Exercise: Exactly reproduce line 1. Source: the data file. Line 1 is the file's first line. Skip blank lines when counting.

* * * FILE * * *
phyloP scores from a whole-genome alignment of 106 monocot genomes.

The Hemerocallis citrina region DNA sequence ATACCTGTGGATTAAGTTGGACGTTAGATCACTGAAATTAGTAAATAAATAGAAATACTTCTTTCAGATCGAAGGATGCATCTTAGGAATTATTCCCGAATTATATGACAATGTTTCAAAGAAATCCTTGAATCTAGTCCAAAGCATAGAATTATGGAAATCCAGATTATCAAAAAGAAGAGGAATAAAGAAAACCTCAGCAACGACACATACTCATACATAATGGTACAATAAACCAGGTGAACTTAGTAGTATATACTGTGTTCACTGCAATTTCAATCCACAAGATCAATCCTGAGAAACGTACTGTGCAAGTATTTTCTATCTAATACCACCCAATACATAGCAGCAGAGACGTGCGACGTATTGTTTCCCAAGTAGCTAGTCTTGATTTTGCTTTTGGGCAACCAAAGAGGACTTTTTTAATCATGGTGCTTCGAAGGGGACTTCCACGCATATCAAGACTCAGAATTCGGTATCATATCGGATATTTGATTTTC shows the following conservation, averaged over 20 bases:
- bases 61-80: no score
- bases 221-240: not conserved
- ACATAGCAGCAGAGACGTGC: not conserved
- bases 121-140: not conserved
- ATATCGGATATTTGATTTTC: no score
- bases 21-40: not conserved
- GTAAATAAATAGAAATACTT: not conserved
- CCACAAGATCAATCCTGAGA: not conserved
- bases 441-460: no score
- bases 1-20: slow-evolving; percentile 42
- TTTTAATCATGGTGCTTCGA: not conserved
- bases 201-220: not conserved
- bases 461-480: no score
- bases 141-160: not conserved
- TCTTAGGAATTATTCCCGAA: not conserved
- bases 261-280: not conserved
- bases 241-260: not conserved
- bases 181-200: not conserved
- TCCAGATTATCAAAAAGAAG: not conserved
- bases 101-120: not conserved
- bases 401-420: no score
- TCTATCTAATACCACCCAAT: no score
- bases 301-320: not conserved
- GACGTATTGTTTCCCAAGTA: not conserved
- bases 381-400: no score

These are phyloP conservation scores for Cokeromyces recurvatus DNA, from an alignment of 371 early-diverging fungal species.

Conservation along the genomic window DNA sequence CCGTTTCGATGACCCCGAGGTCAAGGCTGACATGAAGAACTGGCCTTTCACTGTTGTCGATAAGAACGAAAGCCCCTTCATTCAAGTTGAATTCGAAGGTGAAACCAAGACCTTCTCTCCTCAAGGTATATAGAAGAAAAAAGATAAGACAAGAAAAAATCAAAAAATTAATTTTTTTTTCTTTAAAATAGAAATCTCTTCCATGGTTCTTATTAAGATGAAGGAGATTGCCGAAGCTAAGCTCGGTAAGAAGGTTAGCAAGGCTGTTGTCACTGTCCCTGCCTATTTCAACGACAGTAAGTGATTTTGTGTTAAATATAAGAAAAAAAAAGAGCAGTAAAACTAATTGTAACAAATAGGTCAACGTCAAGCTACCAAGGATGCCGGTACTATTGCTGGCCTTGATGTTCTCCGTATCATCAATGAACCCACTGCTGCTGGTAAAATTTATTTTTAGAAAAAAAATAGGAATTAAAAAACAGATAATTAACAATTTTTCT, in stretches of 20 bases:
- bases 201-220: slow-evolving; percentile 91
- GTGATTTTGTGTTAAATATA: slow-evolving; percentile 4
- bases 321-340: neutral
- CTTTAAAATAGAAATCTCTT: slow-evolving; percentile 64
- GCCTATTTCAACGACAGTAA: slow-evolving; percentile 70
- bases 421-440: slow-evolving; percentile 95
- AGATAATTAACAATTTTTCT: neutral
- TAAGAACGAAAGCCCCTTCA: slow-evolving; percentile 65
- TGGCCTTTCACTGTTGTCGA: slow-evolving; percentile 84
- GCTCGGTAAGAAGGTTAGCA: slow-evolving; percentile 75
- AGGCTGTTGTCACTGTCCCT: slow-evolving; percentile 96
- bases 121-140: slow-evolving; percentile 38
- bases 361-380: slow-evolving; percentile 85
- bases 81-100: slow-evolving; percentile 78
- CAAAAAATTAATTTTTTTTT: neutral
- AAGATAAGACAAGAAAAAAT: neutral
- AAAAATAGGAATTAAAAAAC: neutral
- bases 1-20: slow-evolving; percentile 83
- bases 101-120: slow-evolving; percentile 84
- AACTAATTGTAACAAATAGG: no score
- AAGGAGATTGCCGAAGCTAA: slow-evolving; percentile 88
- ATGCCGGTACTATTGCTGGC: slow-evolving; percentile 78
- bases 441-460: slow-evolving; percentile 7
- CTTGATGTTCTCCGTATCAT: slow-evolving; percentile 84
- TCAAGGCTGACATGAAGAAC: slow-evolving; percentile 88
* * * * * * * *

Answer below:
phyloP scores from a whole-genome alignment of 106 monocot genomes.